Print this page
This Black History Month, Check Out Celebrating Strength, Hope & Resilience: Black Muslims in Canada on February 25 in Toronto This Black History Month, Check Out Celebrating Strength, Hope & Resilience: Black Muslims in Canada on February 25 in Toronto

Check Out Celebrating Strength, Hope & Resilience: Black Muslims in Canada on February 25 in Toronto

Written by 
Published in News

This Black History Month, Celebrating Strength, Hope & Resilience: Diversity within "Black" - Black Muslims in Canada will take place on Saturday, February 25th in Toronto.

It is a great opportunity to meet changemakers who reflect the ethno-cultural diversity of Black Muslims in Ontario.

Muslim Link interviewed Imani Hennie, a Jamaican Canadian social worker, who spearheaded this event, about how her experience attending the Black Muslim Psychology Conference in the US inspired her to bring a similar event to Toronto.


As a social worker for the past 25 years, my life's work has always been to focus on the psychological impact of harm and trauma on the psyche of individuals. Why should I not use my knowledge, skills, and expertise to also help the healing process in my own community?

As a Black Muslim I was inspired to be very proud of my dual identity after attending the Black Muslim Psychology Conference in Philadelphia last July, “Deeply Rooted, Reflections on Black Muslim Activism, Resilience & Healing, organized by the Muslim Wellness Foundation. These proud Black Muslim professionals and woke Arab professionals who were all about looking at the emotional impact of our dual histories and identities and of historical and current oppression. We were the only Canadian contingent that attended. It was exciting for me, my 20 year old daughter, along with two other Black Muslim Social workers, to meet people like ourselves, whose purpose is tofocus on participating in the emotional healing of trauma.

I met a group of professional Black Muslims who were very confident about being present in the social spaces they occupied, who were mental health professionals, clinical psychologists, professors, social workers, psychiatrists, imams, and social workers; most where doing research and providing evidence-based solutions and strategies for healing within the Black Muslim community.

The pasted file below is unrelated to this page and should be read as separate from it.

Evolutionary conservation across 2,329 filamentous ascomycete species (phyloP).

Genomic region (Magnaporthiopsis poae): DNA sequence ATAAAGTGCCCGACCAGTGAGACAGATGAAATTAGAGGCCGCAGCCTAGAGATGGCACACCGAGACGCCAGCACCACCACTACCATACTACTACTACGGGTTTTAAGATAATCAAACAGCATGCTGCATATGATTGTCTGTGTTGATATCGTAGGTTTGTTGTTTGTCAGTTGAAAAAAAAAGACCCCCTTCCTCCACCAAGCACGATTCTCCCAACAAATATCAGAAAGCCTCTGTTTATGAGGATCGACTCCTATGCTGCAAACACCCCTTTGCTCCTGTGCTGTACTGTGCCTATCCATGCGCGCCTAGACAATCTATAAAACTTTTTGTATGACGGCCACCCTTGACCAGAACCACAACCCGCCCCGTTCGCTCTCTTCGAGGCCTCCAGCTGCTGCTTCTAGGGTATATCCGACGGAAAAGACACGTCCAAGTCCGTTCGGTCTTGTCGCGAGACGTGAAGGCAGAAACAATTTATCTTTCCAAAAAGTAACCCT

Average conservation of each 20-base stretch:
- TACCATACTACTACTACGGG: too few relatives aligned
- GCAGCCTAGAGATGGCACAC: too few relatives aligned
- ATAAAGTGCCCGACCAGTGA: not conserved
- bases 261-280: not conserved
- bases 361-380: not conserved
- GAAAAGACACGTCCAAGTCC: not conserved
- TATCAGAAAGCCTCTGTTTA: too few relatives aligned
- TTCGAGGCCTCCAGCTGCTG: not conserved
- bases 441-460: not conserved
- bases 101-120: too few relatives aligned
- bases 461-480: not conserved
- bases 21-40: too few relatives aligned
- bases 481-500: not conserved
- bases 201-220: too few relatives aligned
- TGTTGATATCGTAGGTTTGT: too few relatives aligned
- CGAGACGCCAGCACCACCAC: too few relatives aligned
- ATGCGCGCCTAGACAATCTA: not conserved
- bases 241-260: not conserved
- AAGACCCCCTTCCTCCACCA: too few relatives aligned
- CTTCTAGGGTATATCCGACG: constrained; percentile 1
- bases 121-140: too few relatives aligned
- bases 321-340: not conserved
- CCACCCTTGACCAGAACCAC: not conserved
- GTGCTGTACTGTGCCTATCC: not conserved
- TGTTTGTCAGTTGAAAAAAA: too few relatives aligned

The discussion most personally relevant to me at the conference was about how racism and micro-aggressions hurt and demonize racialized people. We learned about the fragility and guilt of those in positions of privilege andpower. When these people’s oppressive behavior is called out, their emotional response is sometimes one of wounded denial and intense backlash to the victim. Often there is cruel targeting or attempts to shame the victim using words like “they are being dramatic, exaggerating, prolonging the issue, angry, not getting over it after 400 Years, etc”. There is the expectation thatBlack people should be quick to forgive, be silent, and sweep the harm they experience under the carpet.

Now that we are in the Post-Trump and Post-Quebec Shooting era, I am concerned about how these events are impacting my community.  My teenagers grew up in the Post-911 era and I remember the emotional impact it had on them as a Black Muslims. I felt that I needed to participate in starting a conversation about trauma and healing for my community.

As a diverse people, Black Muslims in Ontario need to focus on empowering and healing ourselves. We need to instill hope and confidencein our youth and in our young emerging leaders and professionals. We cannot look to others to heal us and become experts about us. As a matter of fact all races in the Muslim community should be doing this in their own respective communities, to help counter the emotional harm that intense Islamophobiacan haveon their young people and to help ensure their emotional wellbeing.

So I began to organize this event. Once I risked asking people to participate they were also willing to take this journey with me. We are a team of three who are putting this conference together, with many who will volunteer on the day of the event.

Why should people fear Black Muslims getting together to do something positive, to empower our youth, to help us celebrate our resiliency? So it is my hope that people will not be afraid to attend this event regardless of religion or ethnic background.

We want all people to come out and celebrate the strength, resiliency,and hope that witnessing eight amazing and successful Black Muslims from different ethno-cultural backgrounds can bring. They will speak about how they overcame challenges. Their stories should be viewed as examples to model and learn for all communities.

Maybe those who attendcan also participate in the healingprocessby doing some of the work themselves if they come with objective and open hearts. They maycome to realize that they might have unknowingly participated in microaggressions against Black communities unintentionally.

It is my hope that they will be inspired listening to the world renowned Sheikh Abdullah Hakim Quick speaks about the history of Black peoples and their strength and resiliency in overcoming many adversities. Further, it is my hope that people will come to listen to respected Black Muslim professionals speak about their careers.

Let us not forget that in the Quran it states …”O mankind! We created you from a single (pair) of a male and female, and made you into nations and tribes, that ye may know each other not that ye may despise (each other)…” (Sura 49, Verse:13)  

Learn more details about this event here.

This article was produced exclusively for Muslim Link and should not be copied without prior permission from the site. For permission, please write to

Read 3542 times Last modified on Friday, 24 February 2017 09:58
Rate this item
(2 votes)

Imani Hennie is a Muslim Jamaican Canadian social worker in Toronto.